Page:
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If you are single, gay, lesbian or bisexual, it can be hard to become a parent. However, to start your own family you do not have to be in a relationship or be heterosexual, as there are now many alternative options to becoming a parent. The main choices are surrogacy, donor insemination, fostering, co-parenting and adoption. All choices have their benefits, but some options are more suited to some people than they are to others. Before making a final decision, it's best to learn about and consider all of your options fully.


Surrogacy is ideal for gay couples and single men. Surrogacy involves artificially inseminating a surrogate birth mother, with your sperm or your partner's sperm. If you are single, this option is ideal, however, if you are in a same-sex relationship, the child will only be genetically related to one of you, but this is not an issue with most people.

With surrogacy there are two main options – traditional and gestational. With traditional surrogacy, the surrogate's egg is used, so she is also the biological mother of the child. With gestational surrogacy, a separate egg donor is used and insemination occurs via IVF instead.Surrogacy is not clearly permitted in some countries. In Australia, only altruistic surrogacy is permitted. In the UK, surrogates cannot receive any financial benefits other than the cost of their expenses, and commercial surrogacy is illegal. In the USA, both altruistic and commercial surrogacy are permitted, but only in certain states. It is also more difficult for singles and same-sex couples to get support in surrogacy in the USA.

Donor Insemination

For single women and lesbian couples, using a sperm donor is a good option. Anyone, regardless of sexuality or marital status, can use a sperm donor. Donor insemination involves choosing a donor, who is usually anonymous, whose sperm will be used during the insemination process. You will then be artificially inseminated with the donors sperm, and if your egg is fertilized you will carry the baby. Sometimes insemination can be done via IVF.

Sperm donated to a sperm bank will come from an anonymous donor, who will have undergone many health checks and tests to ensure they are a suitable candidate for donation. Sperm banks will carefully match donations to potential parents. Some people choose to use a personal friend to donate sperm, but this is a little more difficult in terms of your legal rights. The donor at the sperm bank has no legal right or obligations to their biological child. However, if you choose to use sperm from a friend, you will have to hire a lawyer to draft the correct legal documents if you do not want the donor to have rights to the child. Donor insemination is available in Australia,USA, and the UK, regardless of your marital status or sexuality.



Fostering involves providing temporary care for a child, whose own parents can't currently care for them. Foster parents are not the legal parents of the child. There are two main types of foster care, which are long-term care and short-term care. With short-term foster care the child is placed with a foster parent for a short period, until their own parents are able to care for them again. Long-term fostering occurs when a child cannot be reunited with their parents. Instead, the child remains with the foster family until they become a legal adult. Occasionally with long-term fostering, if no one in the child's family can adopt the child, you may be able to file for adoption.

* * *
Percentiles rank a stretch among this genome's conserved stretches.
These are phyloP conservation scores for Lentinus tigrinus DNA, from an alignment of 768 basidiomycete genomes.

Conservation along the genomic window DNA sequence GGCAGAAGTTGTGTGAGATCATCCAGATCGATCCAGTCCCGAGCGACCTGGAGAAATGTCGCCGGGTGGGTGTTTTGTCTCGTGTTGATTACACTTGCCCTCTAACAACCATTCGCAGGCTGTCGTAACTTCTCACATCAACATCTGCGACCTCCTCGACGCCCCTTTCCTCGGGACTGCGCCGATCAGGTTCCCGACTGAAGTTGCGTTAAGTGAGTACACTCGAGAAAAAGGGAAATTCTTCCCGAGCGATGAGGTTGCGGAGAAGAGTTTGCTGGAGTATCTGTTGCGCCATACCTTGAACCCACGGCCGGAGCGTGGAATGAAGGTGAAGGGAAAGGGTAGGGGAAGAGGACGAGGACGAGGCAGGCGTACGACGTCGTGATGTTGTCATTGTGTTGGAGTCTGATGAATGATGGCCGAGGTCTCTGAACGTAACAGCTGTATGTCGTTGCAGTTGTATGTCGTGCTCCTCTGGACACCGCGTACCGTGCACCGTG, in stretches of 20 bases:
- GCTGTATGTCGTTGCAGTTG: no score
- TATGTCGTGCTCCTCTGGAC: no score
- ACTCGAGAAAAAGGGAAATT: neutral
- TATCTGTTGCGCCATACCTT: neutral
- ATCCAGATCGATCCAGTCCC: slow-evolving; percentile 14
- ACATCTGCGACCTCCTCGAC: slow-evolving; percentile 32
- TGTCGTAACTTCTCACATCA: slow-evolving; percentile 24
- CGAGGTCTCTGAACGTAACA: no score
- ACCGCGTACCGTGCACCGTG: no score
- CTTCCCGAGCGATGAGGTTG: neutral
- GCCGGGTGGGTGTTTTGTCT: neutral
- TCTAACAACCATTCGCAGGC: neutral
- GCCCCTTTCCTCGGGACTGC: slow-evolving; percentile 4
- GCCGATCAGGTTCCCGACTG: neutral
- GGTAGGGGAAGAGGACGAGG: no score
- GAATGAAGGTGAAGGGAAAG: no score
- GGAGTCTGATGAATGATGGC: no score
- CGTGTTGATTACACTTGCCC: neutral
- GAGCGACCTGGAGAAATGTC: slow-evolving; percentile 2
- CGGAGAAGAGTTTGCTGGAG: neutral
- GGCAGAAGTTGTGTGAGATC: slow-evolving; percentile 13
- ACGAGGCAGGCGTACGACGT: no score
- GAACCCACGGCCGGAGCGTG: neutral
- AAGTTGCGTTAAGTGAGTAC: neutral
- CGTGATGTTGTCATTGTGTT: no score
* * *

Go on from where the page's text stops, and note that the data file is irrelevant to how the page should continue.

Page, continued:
Same-sex couples and choice singles can foster a child in the UK, Australia and the USA. In order to become a foster parent you must fit certain criteria. You must be able to support the child and have a suitable home environment. Fostering is a wonderful option as there are not many hurdles for same-sex couples or choice singles to overcome. However, it can be hard for some people emotionally when the foster child returns to their parents.


Co-parenting is when two people or two couples raise a child together. Co-parenting is ideal for a gay man and a lesbian, a single heterosexual person and a homosexual person, or a gay couple and a lesbian couple. The woman is artificially inseminated with the male's sperm, and she then carries the baby to term.Co-parenting requires much discussion prior to the insemination. You must discuss your parenting views and choices to ensure that your co-parent is a suitable match, and to avoid any arguments over the child's care in the future.


Adoption is an ideal option for both same sex-couples and single people. Adoption hands over the complete parental rights to you. In order to adopt you must go through a somewhat lengthy process, which involves many forms and assessments. If you are approved for adoption you will be put on the waiting list for a child, and then eventually matched with the appropriate one.

In the UK, same-sex couples and single people can adopt, but you must be over 21. In Australia, joint same-sex adoption is only legal in Western Australia, New South Wales, and Australian Capital Territory. In the USA, almost all states permit single heterosexual and gay/lesbian adoption, but many are unclear as to whether or not they allow same-sex couples to adopt jointly. If you are in a same-sex couple this means that you may have to adopt the child alone, and then have your partner file for legal custody of the child later. This is called second parent adoption.

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